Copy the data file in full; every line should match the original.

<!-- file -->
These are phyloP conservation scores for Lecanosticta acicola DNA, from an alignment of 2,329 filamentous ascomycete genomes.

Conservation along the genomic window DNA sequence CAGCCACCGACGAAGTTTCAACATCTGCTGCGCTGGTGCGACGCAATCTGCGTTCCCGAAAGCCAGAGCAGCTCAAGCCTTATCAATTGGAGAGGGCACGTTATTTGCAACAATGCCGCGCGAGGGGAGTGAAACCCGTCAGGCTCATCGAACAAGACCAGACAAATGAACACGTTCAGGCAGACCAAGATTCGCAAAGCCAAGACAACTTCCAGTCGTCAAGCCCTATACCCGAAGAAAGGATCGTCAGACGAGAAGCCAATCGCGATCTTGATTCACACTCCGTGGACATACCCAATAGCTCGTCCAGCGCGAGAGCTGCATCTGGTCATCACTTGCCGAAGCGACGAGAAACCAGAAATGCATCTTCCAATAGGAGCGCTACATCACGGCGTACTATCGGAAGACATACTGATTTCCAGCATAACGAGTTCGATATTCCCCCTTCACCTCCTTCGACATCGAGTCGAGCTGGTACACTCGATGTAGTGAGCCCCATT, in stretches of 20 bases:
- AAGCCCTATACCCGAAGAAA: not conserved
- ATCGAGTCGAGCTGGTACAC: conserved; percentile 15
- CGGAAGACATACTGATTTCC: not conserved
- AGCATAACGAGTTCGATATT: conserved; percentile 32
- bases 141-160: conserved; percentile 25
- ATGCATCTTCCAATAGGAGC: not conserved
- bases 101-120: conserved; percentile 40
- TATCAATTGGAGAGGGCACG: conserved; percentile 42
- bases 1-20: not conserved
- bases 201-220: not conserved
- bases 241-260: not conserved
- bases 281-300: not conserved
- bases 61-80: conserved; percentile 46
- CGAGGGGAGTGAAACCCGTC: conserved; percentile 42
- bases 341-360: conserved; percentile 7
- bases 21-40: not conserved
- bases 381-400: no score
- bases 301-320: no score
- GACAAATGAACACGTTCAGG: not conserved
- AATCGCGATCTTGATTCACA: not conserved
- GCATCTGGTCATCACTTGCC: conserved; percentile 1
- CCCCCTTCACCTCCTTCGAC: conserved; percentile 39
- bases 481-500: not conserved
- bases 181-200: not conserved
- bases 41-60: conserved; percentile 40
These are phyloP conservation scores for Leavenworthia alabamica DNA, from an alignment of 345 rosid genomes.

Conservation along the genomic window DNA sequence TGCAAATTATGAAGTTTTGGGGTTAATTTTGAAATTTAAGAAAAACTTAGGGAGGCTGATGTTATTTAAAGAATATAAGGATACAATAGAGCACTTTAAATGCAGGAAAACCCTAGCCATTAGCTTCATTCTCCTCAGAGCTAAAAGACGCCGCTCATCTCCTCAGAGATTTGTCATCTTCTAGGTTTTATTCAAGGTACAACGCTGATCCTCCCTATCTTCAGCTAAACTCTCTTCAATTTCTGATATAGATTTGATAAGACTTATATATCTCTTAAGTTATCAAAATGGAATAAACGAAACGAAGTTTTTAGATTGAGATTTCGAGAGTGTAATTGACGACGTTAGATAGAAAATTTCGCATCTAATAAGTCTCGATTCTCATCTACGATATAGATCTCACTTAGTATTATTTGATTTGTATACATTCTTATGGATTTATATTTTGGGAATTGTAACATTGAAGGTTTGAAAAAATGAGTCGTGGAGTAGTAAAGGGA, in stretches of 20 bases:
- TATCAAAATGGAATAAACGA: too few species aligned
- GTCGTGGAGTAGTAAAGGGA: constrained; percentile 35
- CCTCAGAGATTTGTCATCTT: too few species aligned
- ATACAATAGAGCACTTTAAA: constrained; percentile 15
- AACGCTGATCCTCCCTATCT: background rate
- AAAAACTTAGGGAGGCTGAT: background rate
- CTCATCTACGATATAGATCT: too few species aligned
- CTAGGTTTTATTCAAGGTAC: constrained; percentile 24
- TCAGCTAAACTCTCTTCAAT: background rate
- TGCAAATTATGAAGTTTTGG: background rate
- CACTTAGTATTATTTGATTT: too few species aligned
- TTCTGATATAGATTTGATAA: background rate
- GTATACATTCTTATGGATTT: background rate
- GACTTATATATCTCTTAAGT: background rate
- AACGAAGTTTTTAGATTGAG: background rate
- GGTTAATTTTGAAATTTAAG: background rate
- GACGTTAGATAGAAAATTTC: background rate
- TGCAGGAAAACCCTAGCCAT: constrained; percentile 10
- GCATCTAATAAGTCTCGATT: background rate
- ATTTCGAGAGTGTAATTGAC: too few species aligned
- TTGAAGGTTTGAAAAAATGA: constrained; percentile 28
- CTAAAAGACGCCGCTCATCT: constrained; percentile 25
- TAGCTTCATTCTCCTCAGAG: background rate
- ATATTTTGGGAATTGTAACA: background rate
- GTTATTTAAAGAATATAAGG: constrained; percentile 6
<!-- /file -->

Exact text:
These are phyloP conservation scores for Lecanosticta acicola DNA, from an alignment of 2,329 filamentous ascomycete genomes.

Conservation along the genomic window DNA sequence CAGCCACCGACGAAGTTTCAACATCTGCTGCGCTGGTGCGACGCAATCTGCGTTCCCGAAAGCCAGAGCAGCTCAAGCCTTATCAATTGGAGAGGGCACGTTATTTGCAACAATGCCGCGCGAGGGGAGTGAAACCCGTCAGGCTCATCGAACAAGACCAGACAAATGAACACGTTCAGGCAGACCAAGATTCGCAAAGCCAAGACAACTTCCAGTCGTCAAGCCCTATACCCGAAGAAAGGATCGTCAGACGAGAAGCCAATCGCGATCTTGATTCACACTCCGTGGACATACCCAATAGCTCGTCCAGCGCGAGAGCTGCATCTGGTCATCACTTGCCGAAGCGACGAGAAACCAGAAATGCATCTTCCAATAGGAGCGCTACATCACGGCGTACTATCGGAAGACATACTGATTTCCAGCATAACGAGTTCGATATTCCCCCTTCACCTCCTTCGACATCGAGTCGAGCTGGTACACTCGATGTAGTGAGCCCCATT, in stretches of 20 bases:
- AAGCCCTATACCCGAAGAAA: not conserved
- ATCGAGTCGAGCTGGTACAC: conserved; percentile 15
- CGGAAGACATACTGATTTCC: not conserved
- AGCATAACGAGTTCGATATT: conserved; percentile 32
- bases 141-160: conserved; percentile 25
- ATGCATCTTCCAATAGGAGC: not conserved
- bases 101-120: conserved; percentile 40
- TATCAATTGGAGAGGGCACG: conserved; percentile 42
- bases 1-20: not conserved
- bases 201-220: not conserved
- bases 241-260: not conserved
- bases 281-300: not conserved
- bases 61-80: conserved; percentile 46
- CGAGGGGAGTGAAACCCGTC: conserved; percentile 42
- bases 341-360: conserved; percentile 7
- bases 21-40: not conserved
- bases 381-400: no score
- bases 301-320: no score
- GACAAATGAACACGTTCAGG: not conserved
- AATCGCGATCTTGATTCACA: not conserved
- GCATCTGGTCATCACTTGCC: conserved; percentile 1
- CCCCCTTCACCTCCTTCGAC: conserved; percentile 39
- bases 481-500: not conserved
- bases 181-200: not conserved
- bases 41-60: conserved; percentile 40
These are phyloP conservation scores for Leavenworthia alabamica DNA, from an alignment of 345 rosid genomes.

Conservation along the genomic window DNA sequence TGCAAATTATGAAGTTTTGGGGTTAATTTTGAAATTTAAGAAAAACTTAGGGAGGCTGATGTTATTTAAAGAATATAAGGATACAATAGAGCACTTTAAATGCAGGAAAACCCTAGCCATTAGCTTCATTCTCCTCAGAGCTAAAAGACGCCGCTCATCTCCTCAGAGATTTGTCATCTTCTAGGTTTTATTCAAGGTACAACGCTGATCCTCCCTATCTTCAGCTAAACTCTCTTCAATTTCTGATATAGATTTGATAAGACTTATATATCTCTTAAGTTATCAAAATGGAATAAACGAAACGAAGTTTTTAGATTGAGATTTCGAGAGTGTAATTGACGACGTTAGATAGAAAATTTCGCATCTAATAAGTCTCGATTCTCATCTACGATATAGATCTCACTTAGTATTATTTGATTTGTATACATTCTTATGGATTTATATTTTGGGAATTGTAACATTGAAGGTTTGAAAAAATGAGTCGTGGAGTAGTAAAGGGA, in stretches of 20 bases:
- TATCAAAATGGAATAAACGA: too few species aligned
- GTCGTGGAGTAGTAAAGGGA: constrained; percentile 35
- CCTCAGAGATTTGTCATCTT: too few species aligned
- ATACAATAGAGCACTTTAAA: constrained; percentile 15
- AACGCTGATCCTCCCTATCT: background rate
- AAAAACTTAGGGAGGCTGAT: background rate
- CTCATCTACGATATAGATCT: too few species aligned
- CTAGGTTTTATTCAAGGTAC: constrained; percentile 24
- TCAGCTAAACTCTCTTCAAT: background rate
- TGCAAATTATGAAGTTTTGG: background rate
- CACTTAGTATTATTTGATTT: too few species aligned
- TTCTGATATAGATTTGATAA: background rate
- GTATACATTCTTATGGATTT: background rate
- GACTTATATATCTCTTAAGT: background rate
- AACGAAGTTTTTAGATTGAG: background rate
- GGTTAATTTTGAAATTTAAG: background rate
- GACGTTAGATAGAAAATTTC: background rate
- TGCAGGAAAACCCTAGCCAT: constrained; percentile 10
- GCATCTAATAAGTCTCGATT: background rate
- ATTTCGAGAGTGTAATTGAC: too few species aligned
- TTGAAGGTTTGAAAAAATGA: constrained; percentile 28
- CTAAAAGACGCCGCTCATCT: constrained; percentile 25
- TAGCTTCATTCTCCTCAGAG: background rate
- ATATTTTGGGAATTGTAACA: background rate
- GTTATTTAAAGAATATAAGG: constrained; percentile 6